A policy change implemented in 2015 that gradually reduced the rate of increase in service members’ basic allowance for housing (BAH) has affected the finances of some privatized housing projects, but DOD has not fully assessed the impact on the future sustainment of each project, according to a recent report from the Government Accountability Office (GAO). The change has increased out-of-pocket housing costs for service members by one percentage point a year since 2015. But rents charged by the owners of privatized housing are tied to the BAH payments received by service members, resulting in a drop in revenue at certain projects. (Increases in out-of-pocket housing costs are slated to end in 2019 when they each 5 percent, under the fiscal 2016 defense authorization bill.)
In 2015, the military departments prepared estimates of the effect of the reduction in BAH on their privatized housing portfolios:
- the Army projected an average decrease in long-term sustainment accounts of $104 million per project through 2039;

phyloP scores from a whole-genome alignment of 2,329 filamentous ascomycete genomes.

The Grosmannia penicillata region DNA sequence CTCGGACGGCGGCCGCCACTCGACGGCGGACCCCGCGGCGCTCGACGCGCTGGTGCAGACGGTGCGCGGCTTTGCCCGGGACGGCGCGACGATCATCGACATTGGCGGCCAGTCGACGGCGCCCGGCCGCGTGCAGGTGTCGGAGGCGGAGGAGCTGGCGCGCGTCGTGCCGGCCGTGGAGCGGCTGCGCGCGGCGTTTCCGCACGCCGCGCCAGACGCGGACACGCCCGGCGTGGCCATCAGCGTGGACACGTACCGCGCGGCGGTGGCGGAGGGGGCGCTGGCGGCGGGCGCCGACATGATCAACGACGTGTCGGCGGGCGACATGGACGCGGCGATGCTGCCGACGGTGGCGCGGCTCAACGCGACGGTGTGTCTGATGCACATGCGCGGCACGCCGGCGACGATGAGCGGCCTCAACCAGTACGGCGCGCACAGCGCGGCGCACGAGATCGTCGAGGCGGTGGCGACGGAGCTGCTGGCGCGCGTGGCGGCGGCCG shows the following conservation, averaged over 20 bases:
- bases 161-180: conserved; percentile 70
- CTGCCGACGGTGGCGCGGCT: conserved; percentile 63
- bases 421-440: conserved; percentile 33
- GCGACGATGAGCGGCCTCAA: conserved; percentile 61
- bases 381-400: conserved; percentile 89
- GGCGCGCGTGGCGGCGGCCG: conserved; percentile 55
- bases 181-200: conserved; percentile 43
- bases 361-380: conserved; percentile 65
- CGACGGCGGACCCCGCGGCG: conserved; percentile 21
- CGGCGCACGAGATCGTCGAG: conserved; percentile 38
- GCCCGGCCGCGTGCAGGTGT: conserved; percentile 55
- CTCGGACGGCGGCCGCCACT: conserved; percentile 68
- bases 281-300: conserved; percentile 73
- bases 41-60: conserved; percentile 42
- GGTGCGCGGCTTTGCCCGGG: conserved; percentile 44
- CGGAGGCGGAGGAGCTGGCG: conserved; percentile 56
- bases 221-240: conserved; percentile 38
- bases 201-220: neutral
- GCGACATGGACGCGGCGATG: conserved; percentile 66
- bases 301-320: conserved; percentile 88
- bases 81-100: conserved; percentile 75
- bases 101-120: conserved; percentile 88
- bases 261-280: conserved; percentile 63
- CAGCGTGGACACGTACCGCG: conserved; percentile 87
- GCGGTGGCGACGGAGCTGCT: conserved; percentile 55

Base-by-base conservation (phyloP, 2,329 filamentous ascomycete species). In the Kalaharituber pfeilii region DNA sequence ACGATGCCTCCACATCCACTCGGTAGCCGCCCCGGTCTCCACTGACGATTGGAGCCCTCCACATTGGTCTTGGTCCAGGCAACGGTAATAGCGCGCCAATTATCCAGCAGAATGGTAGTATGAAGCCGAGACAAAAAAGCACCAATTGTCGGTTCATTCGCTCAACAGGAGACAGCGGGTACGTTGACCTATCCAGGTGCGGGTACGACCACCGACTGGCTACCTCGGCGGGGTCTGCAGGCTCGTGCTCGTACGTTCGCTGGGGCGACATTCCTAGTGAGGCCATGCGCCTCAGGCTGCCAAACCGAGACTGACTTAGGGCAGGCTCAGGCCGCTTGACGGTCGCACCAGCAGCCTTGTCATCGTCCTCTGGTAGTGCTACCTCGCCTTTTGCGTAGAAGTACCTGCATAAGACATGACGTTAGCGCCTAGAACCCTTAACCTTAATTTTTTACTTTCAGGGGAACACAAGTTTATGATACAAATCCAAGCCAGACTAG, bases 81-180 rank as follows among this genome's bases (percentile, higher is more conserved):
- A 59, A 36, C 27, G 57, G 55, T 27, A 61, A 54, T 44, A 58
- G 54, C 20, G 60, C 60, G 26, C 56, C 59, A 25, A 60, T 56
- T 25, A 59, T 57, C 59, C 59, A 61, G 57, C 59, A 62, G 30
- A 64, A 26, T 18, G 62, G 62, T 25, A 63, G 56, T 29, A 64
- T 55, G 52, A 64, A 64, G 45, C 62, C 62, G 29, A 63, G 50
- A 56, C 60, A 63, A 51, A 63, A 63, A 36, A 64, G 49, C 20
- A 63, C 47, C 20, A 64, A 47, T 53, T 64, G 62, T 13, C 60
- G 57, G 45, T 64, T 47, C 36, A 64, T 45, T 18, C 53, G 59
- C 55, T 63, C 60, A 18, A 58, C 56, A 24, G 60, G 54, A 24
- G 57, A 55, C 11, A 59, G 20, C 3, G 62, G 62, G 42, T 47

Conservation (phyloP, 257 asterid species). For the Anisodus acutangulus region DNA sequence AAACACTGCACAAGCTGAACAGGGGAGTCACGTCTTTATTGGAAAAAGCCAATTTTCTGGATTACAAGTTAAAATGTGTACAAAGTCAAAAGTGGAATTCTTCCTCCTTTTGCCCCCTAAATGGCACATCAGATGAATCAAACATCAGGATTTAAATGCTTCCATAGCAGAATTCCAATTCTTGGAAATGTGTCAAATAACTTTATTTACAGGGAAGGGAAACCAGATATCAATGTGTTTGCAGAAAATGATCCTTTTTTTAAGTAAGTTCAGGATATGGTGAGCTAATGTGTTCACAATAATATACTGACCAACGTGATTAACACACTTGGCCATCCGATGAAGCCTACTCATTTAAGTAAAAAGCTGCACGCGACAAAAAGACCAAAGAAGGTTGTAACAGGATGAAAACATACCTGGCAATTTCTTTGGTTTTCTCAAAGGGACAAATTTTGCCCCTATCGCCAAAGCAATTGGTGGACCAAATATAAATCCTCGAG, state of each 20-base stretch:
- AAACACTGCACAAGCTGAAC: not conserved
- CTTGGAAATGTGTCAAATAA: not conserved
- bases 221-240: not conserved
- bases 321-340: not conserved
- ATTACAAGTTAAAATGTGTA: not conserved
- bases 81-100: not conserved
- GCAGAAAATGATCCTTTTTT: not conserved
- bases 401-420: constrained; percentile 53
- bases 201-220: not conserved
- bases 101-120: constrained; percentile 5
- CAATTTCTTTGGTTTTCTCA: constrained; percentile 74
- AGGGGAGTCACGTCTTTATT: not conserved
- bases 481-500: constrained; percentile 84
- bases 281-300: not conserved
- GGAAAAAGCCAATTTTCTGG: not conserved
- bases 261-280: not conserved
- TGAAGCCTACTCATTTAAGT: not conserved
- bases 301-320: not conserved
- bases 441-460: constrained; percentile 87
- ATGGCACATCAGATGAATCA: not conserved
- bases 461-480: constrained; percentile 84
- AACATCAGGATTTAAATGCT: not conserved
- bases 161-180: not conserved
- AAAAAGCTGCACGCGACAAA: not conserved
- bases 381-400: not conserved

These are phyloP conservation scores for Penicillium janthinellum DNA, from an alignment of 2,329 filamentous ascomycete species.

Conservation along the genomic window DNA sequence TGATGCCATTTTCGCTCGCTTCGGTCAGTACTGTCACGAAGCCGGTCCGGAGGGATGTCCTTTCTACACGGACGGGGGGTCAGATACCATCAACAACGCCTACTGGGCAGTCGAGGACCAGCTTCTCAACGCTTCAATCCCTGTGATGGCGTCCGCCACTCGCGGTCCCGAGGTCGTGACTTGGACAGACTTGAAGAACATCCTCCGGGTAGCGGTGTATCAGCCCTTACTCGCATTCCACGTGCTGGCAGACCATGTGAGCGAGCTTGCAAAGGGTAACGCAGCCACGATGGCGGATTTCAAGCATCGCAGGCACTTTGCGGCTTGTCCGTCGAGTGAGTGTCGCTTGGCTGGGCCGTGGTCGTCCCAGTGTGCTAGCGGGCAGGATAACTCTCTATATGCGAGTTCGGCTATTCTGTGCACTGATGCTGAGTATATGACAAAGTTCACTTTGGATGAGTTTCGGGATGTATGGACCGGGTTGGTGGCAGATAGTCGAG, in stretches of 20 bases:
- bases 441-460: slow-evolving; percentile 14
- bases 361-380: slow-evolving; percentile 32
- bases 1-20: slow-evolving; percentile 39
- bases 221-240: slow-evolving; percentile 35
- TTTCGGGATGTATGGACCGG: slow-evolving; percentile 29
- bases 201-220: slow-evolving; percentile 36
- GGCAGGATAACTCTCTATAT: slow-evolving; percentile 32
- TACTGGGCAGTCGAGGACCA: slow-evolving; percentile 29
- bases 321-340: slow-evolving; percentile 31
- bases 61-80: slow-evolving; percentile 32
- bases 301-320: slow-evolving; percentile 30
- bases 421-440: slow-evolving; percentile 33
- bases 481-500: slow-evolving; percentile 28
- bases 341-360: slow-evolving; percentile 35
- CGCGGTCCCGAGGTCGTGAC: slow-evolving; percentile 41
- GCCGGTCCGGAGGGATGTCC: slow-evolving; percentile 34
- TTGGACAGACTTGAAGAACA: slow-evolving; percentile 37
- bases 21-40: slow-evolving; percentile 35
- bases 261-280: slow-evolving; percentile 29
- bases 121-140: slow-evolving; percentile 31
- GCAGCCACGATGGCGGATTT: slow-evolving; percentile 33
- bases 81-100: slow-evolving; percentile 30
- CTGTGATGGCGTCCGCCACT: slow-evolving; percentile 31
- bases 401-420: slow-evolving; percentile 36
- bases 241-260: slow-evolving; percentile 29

- the Navy projected a decrease in long-term sustainment accounts across its portfolio of $2 billion; and
- the Air Force projected a decrease of $48 million per year across its portfolio.
But because DOD did not direct the military departments to include information that would detail the extent of impacts on the sustainment of each project, those reports do not enable defense officials to identify and respond to specific risks, GAO found. Without a more complete assessment, DOD “may not be well positioned to reduce any risks and meet their objective of providing quality housing for service members,” the agency concluded.
The Army has a policy allowing individual projects to request permission to charge service members their out-of-pocket costs, but it prefers they do not. As of August 2017, none of the Army’s 35 projects had begun charging soldiers rent in excess of their BAH payment. The Air Force and the Navy do not allow developers to charge the out-of-pocket amount.
GAO made eight recommendations, including that DOD improve the consistency and timeliness of the information reported on the financial condition of its privatized housing projects, and fully assess the effects of the reductions in BAH. DOD concurred with each recommendation and identified actions it will take to implement them, according to the report.